A new report from NextGen Crowdfunding, authored by NextGen Chief Strategy Officer Richard Swart, reviews all Reg A+ filed since June 2015 up until June of 2016. NextGen analyzed 131 companies that have taken advantage of updated rules established by the JOBS Act of 2012. The new securities exemption created a two-tier rule where companies could select a Tier 1 offer and raise up to $20 million or a Tier II offer and raise up to $50 million.
The NextGen report is said to be the first to establish an industry benchmark on how the new regulations are being used by companies nationwide. The Reg A+ rules allow both accredited and non-accredited investors to fund startups raising up to $50 million through online investments of as little as a few hundred dollars.
Some of the key takeaways from the report include:
- The number of individual companies filing under Reg A+ totaled 131 – 13 of the 144 filings were duplicates. Of these, 129 of them are U.S. companies and two are from Canada.
- Reg A+ companies span various industries, including finance and real estate (48 companies, which is 36% of the filings), services (30 companies, 22.6%) and manufacturing (23 companies, 17.3%)
- Many more mature companies are participating in Reg A+; the oldest firm has been operating for 37 years and 22 of the 133 firms have been in business for 10 years or longer
- Many Reg A+ filings are coming from the largest states around the country, including California (34 firms), New York (9 firms), Illinois (7 firms), Florida (14 firms), and Texas (7 firms) – with little participation from firms in the Southern states (16 firms in total from the region)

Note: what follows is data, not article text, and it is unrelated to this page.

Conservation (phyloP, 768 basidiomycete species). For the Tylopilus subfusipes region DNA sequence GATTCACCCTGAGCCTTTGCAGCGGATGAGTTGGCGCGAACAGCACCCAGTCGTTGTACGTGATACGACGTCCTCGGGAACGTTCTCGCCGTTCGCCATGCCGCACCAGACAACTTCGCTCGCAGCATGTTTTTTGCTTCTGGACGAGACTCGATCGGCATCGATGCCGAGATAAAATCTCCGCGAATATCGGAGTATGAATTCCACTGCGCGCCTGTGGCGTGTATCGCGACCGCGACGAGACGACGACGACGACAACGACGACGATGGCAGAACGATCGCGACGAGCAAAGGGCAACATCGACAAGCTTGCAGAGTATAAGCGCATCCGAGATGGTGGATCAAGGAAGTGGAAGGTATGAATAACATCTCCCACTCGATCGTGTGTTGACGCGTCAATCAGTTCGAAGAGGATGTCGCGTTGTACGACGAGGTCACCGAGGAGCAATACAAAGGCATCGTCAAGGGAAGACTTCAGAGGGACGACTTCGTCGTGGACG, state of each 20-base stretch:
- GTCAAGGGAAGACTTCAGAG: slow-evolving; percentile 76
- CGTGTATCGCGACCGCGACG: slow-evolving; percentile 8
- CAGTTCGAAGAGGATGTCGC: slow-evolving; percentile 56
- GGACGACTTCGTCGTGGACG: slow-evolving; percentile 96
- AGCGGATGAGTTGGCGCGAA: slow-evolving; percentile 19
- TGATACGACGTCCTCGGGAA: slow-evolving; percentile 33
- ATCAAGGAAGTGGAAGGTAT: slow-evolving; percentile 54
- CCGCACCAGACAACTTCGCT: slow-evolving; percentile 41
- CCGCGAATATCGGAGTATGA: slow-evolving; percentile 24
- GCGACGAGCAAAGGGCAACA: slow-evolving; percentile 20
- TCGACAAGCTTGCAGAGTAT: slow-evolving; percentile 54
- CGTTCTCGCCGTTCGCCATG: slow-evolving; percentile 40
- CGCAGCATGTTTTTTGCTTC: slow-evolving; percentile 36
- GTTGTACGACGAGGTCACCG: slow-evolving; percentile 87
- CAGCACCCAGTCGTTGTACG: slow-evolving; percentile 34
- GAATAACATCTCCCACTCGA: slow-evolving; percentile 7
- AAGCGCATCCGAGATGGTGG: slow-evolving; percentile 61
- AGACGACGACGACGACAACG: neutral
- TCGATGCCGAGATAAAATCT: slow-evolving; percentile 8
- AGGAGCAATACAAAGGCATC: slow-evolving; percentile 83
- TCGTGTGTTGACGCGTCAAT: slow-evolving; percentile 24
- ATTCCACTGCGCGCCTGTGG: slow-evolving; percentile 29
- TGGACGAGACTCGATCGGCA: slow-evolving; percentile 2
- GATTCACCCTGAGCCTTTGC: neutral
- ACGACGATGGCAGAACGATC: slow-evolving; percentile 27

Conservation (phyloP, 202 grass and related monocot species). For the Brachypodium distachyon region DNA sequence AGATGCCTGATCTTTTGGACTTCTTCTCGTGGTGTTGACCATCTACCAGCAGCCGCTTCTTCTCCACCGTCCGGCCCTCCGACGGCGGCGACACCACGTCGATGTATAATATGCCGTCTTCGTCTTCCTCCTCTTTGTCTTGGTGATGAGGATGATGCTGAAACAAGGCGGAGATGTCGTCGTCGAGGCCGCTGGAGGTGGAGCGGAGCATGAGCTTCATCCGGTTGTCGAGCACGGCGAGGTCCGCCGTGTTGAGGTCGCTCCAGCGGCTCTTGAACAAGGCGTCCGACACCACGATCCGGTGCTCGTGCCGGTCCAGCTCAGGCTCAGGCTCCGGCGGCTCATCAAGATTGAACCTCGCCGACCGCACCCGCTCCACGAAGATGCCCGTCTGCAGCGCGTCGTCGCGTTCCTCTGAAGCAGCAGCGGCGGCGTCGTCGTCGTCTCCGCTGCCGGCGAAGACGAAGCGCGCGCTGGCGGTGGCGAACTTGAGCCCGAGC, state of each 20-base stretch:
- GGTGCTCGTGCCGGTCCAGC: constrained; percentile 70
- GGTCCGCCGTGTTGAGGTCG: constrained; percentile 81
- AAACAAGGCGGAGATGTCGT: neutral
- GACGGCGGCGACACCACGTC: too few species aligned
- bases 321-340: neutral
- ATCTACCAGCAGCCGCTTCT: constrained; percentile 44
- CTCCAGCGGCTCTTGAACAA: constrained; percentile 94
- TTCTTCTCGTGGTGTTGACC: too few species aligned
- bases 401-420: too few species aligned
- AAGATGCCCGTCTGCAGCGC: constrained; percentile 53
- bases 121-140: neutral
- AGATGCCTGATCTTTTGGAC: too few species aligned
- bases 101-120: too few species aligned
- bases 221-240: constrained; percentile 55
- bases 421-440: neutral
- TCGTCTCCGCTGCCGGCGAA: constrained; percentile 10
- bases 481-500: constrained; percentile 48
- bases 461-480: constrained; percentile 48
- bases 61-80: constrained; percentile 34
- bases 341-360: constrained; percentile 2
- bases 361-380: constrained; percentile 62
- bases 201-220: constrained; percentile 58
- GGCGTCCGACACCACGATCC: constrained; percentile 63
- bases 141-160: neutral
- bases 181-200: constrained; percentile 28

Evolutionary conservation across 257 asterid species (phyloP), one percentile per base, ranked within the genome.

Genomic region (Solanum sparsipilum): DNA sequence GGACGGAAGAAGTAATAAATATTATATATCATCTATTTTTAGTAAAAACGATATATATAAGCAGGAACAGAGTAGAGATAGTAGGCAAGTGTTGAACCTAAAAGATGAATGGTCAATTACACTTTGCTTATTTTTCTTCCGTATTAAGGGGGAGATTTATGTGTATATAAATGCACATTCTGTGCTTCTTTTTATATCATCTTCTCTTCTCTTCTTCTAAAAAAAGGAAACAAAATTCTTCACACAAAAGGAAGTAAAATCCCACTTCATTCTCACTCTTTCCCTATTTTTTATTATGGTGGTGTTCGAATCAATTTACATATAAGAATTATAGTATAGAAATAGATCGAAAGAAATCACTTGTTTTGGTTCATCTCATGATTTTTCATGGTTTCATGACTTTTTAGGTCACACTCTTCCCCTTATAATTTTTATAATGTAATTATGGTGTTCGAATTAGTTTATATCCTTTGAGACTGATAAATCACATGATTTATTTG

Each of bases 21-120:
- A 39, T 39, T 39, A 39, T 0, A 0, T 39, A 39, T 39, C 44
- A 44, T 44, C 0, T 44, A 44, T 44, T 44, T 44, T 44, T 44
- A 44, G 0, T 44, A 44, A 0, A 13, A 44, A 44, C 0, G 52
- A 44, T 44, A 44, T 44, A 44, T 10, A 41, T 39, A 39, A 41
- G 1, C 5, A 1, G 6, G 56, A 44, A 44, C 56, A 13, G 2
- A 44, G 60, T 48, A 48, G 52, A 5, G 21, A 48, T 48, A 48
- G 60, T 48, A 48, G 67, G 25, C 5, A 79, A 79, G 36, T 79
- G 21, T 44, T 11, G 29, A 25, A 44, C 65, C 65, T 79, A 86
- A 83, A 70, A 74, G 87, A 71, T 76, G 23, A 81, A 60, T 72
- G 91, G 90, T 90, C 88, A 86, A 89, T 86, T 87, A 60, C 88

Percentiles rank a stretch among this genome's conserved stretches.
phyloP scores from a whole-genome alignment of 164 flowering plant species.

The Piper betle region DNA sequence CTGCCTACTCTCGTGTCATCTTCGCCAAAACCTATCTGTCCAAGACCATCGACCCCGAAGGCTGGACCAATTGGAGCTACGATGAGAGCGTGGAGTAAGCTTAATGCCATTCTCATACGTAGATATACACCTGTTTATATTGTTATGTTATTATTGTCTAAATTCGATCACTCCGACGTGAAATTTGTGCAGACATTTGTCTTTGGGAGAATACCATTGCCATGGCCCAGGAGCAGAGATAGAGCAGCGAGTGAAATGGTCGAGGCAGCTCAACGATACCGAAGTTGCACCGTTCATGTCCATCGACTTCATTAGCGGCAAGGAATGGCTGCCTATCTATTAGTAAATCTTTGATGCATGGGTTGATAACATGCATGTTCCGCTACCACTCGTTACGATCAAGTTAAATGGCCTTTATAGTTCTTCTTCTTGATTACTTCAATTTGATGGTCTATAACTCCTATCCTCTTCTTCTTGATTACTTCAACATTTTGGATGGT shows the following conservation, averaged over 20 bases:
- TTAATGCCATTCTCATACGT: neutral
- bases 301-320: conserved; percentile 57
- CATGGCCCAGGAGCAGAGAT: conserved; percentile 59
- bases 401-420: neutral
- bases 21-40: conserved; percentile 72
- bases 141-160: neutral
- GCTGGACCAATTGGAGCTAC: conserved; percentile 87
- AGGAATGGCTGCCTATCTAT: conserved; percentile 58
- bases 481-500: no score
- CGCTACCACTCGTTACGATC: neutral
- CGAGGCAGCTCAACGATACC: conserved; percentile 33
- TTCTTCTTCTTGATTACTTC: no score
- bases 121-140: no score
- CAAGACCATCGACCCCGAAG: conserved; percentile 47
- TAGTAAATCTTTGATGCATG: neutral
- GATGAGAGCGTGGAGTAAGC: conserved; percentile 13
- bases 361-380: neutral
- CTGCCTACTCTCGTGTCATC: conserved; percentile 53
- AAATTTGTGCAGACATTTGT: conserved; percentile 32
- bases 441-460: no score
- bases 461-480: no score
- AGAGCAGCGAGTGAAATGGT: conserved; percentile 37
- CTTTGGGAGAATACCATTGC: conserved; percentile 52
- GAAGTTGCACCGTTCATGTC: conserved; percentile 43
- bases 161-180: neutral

- 54 companies filed under Tier 1, which allows them to raise up to $20 million
- 77 companies filed under Tier 2, which allows them to raise up to $50 million but requires a financial audit
- 79 of the 131 companies reported no revenue and were early stage firms
Swart, a well-known advocate of alternative finance, explained;
“The new Reg A+ regulations have opened new opportunities for companies looking for alternative funding options. The wide distribution of firms involved across industries is a positive sign. It’s a strong indication that these new rules are attractive to business owners and investors alike.”
The Reg A+ sector is still very much in its infancy as issuers, platforms and support professionals learn to leverage the new rules.
NextGen is a platform that tracks both Reg A+ and Reg CF (Title III) investment crowdfunding campaigns. The platform has launched a dashboard to monitor funding progress for issuers utilizing these two exemptions. NextGen has also hosted several “Ignition” events to help educate potential investors about the opportunities to invest in crowdfunding companies.